Posts Tagged Windows Explorer
I’ve been thinking about doing some home recording, so decided it was time to start and install some software. I’ve a copy of Cakewalk Sonar 8.5.1 LE which came with my Boss ME-25. So, I decided to install that on my Windows 7 64bit Dell notebook. The idea was to install some DAW (Digital Audio Workstation) software and learn how to use it. The learning process will undoubtable form the content for some blog posts in the future.
The install went smoothly, but when I fired up the software I got a message box with “Cannot Open Master.Ins No Instrument Definitions Will be Available.“.
A quick browse on the Cakewalk forums gave the “Run as Administrator” hint, which did not solve the problem.
The problem in a nut shell is the software cannot find the file (sure it’s obvious). A quick search of my notebook’s hard drive found a “master.ins” file. The question which the problem, and having a copy of the file raises is “Where does Sonar, want to read the file from?”.
How To Find Out Where Sonar Wants the File
Years ago, I’ve used a thing called filemon to find out what files and executable was touching. A quick Bing search found this page in Microsoft Tech Net – FileMon for Windows v7.04. This page pointed me at the Process Monitor – Process Monitor v2.93. So, download that, and start to explore what Sonar is up to. NB : This is no cost software from Microsoft.
Filtering In Process Monitor
Process Monitor watches all events which are happening in windows. This generates a lot of entries, luckily process monitor comes with a filtering option. The filters I used to watch what Sonar was up to when loading where a “Process Name Filter”, and a “Result Filter”. Both of the filters I used are shown in the images to the left.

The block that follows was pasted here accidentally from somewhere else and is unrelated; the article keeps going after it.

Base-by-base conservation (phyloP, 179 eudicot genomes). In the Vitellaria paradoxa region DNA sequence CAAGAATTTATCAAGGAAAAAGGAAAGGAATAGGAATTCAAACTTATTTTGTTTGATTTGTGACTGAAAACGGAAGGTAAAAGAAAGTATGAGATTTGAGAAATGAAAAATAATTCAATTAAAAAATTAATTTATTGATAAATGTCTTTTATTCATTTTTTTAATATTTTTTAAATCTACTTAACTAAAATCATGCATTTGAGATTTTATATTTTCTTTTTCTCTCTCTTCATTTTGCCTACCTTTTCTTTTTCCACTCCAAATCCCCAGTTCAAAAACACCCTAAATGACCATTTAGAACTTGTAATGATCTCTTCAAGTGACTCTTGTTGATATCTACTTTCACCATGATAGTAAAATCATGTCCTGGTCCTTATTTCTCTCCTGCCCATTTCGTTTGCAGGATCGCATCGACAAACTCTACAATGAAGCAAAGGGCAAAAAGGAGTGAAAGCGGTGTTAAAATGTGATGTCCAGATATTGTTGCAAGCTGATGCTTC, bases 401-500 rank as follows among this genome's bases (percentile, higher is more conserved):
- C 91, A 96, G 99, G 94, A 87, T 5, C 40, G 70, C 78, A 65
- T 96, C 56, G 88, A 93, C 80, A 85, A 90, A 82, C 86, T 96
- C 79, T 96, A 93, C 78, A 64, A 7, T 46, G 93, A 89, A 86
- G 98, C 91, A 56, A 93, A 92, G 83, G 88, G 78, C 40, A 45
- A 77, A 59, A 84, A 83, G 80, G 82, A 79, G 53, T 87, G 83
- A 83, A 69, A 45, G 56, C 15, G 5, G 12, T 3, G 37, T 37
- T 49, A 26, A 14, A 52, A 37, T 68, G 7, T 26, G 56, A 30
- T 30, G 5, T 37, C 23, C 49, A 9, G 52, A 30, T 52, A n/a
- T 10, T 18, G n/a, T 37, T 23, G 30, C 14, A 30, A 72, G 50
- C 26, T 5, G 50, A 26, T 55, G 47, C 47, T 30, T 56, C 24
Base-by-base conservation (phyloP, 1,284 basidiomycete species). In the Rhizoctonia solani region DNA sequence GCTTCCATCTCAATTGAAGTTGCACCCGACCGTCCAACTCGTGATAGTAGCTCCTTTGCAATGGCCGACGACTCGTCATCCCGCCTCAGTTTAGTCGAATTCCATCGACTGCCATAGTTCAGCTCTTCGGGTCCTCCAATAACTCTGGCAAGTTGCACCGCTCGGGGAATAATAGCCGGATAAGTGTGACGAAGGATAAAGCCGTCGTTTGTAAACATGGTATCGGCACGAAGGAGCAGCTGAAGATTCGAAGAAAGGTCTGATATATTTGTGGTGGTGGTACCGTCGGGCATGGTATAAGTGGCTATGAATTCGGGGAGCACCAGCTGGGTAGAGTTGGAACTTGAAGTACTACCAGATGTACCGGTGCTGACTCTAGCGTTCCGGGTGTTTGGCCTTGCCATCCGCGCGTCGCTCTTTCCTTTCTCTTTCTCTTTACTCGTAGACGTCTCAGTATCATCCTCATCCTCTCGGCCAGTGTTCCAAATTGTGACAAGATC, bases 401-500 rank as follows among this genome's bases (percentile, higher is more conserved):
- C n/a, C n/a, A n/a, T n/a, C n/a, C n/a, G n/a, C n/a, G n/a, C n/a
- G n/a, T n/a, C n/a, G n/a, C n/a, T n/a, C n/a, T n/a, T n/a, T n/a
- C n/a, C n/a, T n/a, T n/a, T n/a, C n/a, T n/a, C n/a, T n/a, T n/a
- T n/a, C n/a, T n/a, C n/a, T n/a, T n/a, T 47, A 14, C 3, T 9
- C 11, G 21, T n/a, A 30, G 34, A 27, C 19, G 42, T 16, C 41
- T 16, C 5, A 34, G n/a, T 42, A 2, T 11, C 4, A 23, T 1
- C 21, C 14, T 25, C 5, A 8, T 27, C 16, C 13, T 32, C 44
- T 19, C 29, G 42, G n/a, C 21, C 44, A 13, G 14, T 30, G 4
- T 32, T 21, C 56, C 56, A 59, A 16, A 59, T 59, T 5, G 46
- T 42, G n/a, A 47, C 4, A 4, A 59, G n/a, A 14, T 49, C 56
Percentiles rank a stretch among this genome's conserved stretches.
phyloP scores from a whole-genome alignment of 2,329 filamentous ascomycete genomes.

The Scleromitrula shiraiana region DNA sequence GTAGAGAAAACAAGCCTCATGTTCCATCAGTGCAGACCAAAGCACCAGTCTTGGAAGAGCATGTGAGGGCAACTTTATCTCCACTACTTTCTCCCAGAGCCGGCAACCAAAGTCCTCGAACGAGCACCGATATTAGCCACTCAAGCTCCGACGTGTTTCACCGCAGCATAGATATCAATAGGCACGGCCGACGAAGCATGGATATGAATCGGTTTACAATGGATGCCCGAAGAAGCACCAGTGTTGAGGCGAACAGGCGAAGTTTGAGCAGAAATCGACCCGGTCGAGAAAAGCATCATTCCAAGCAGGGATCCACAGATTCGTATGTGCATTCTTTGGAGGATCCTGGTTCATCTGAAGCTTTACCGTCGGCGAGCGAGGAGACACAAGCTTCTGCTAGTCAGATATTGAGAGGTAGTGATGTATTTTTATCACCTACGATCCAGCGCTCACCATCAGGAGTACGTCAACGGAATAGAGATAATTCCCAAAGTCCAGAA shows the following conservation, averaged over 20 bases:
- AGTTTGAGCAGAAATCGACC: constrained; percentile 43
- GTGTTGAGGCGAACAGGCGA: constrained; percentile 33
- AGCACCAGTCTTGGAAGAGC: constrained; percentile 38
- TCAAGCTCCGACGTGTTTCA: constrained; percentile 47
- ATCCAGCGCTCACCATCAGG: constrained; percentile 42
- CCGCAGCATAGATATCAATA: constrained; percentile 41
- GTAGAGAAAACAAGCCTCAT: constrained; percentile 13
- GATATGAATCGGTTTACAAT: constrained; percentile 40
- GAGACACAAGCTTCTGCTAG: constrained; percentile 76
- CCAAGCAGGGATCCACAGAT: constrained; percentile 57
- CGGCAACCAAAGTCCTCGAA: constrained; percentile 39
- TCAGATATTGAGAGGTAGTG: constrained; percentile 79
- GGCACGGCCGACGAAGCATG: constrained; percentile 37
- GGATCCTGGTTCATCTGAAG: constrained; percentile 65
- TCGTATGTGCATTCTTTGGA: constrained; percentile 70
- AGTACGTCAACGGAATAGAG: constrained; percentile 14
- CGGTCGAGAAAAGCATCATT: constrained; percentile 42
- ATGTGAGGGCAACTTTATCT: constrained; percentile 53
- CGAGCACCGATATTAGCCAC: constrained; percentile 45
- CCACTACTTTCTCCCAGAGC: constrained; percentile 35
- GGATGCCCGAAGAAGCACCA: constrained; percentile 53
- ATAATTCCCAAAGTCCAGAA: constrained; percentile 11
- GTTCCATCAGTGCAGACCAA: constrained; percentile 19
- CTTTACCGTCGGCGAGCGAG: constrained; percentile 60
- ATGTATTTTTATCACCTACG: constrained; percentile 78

With the filters in place, Process Monitor allows you to search for a string in the filtered results. With the search option, look for the “master.ins”. In the case of my install of Sonar 8.5.1 LE, it was looking for the “master.ins” file in the “C:\Users\Craig\AppData\Roaming\Cakewalk\SONAR 8.5 LE” directory.
A Windows Explorer Tip
The “AppData” directory is a hidden directory. That’s not a problem for Windows Explorer. Just click into the file path of the Windows Explorer window and type “\AppData”, this will cause Explorer to navigate into that hidden directory.
From there you can see the subdirectories, or folders if you prefer, and then navigate to the directory which process monitor was reporting as where Sonar was looking for the “master.ins” file.
With a Windows Explorer now open in the directory which Sonar was looking in for the “master.ins” file. You can see that there is no ”master.ins” file present.
To make the error go away, I then copied all of the “.ins” files from “C:\Users\Craig\Documents\Cakewalk\SONAR 8.5 LE\Sample Content”, which was created during the Sonar install. I think you need them all, but I could be wrong. If you end up with things that do not make sense in the instrument selection dialogs in Sonar, then remove the files which are creating the “noise” (just shut down Sonar first – ripping the files out while Sonar is running could cause some problems).